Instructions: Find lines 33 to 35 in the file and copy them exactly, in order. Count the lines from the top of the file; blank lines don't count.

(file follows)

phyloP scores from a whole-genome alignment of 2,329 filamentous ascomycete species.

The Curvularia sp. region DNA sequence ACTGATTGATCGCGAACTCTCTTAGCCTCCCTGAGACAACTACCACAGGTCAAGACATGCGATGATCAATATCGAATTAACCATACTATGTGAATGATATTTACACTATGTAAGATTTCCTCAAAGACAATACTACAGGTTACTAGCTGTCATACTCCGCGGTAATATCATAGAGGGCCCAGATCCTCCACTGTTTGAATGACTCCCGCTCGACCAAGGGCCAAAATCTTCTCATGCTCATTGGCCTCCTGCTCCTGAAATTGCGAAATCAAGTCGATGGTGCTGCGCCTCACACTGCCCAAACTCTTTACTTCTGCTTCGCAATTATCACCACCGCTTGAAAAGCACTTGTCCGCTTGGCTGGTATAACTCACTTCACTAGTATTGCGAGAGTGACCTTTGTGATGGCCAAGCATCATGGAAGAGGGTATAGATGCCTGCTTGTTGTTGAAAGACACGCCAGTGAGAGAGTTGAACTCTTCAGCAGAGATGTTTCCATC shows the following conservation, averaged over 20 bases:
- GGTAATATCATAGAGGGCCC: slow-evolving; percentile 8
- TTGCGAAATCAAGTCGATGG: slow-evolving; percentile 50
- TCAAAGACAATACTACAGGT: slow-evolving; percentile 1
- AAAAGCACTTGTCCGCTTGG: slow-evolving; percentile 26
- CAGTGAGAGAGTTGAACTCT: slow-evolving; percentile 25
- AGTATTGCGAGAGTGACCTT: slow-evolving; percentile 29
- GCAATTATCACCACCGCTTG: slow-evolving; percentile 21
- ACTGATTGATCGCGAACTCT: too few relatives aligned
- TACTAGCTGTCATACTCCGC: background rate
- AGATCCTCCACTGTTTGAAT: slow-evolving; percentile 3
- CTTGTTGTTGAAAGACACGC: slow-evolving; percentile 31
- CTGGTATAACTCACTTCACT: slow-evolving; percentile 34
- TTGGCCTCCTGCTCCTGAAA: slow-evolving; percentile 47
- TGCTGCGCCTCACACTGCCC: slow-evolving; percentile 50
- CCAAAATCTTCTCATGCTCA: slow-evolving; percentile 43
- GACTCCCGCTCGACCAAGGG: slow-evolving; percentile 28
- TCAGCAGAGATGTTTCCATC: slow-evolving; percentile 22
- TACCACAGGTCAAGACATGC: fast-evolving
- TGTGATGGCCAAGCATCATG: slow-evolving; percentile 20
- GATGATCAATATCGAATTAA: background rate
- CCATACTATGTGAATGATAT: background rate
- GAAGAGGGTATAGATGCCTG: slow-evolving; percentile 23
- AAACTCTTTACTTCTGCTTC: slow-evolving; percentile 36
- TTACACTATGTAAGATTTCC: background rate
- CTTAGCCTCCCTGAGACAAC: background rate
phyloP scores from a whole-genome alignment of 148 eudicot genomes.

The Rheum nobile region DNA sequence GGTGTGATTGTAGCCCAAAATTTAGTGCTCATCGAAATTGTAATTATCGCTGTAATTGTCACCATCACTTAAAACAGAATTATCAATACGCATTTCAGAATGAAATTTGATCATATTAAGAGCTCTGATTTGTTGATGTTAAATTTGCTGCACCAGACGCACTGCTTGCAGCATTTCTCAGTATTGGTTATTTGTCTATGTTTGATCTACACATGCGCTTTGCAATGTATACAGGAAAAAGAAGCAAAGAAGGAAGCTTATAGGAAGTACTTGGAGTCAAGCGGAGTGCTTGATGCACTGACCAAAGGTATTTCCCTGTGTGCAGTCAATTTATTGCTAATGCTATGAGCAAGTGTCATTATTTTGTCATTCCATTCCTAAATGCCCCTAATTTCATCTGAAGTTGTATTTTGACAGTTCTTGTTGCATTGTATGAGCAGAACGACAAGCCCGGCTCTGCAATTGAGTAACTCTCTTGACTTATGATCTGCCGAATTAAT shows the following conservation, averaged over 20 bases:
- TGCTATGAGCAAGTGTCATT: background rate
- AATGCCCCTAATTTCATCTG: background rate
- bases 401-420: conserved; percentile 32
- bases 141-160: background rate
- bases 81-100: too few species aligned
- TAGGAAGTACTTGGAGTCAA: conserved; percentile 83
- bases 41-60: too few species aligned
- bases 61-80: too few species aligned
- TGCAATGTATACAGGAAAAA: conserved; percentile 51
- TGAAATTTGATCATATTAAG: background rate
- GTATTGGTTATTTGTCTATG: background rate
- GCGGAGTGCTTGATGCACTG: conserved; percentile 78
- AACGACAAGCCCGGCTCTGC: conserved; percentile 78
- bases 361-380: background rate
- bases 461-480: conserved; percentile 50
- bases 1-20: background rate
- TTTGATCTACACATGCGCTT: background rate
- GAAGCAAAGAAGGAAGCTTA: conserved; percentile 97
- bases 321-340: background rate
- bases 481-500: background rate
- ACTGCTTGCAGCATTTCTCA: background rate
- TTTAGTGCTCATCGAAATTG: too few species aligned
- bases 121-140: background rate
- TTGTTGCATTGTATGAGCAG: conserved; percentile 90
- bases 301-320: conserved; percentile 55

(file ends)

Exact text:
- bases 141-160: background rate
- bases 81-100: too few species aligned
- TAGGAAGTACTTGGAGTCAA: conserved; percentile 83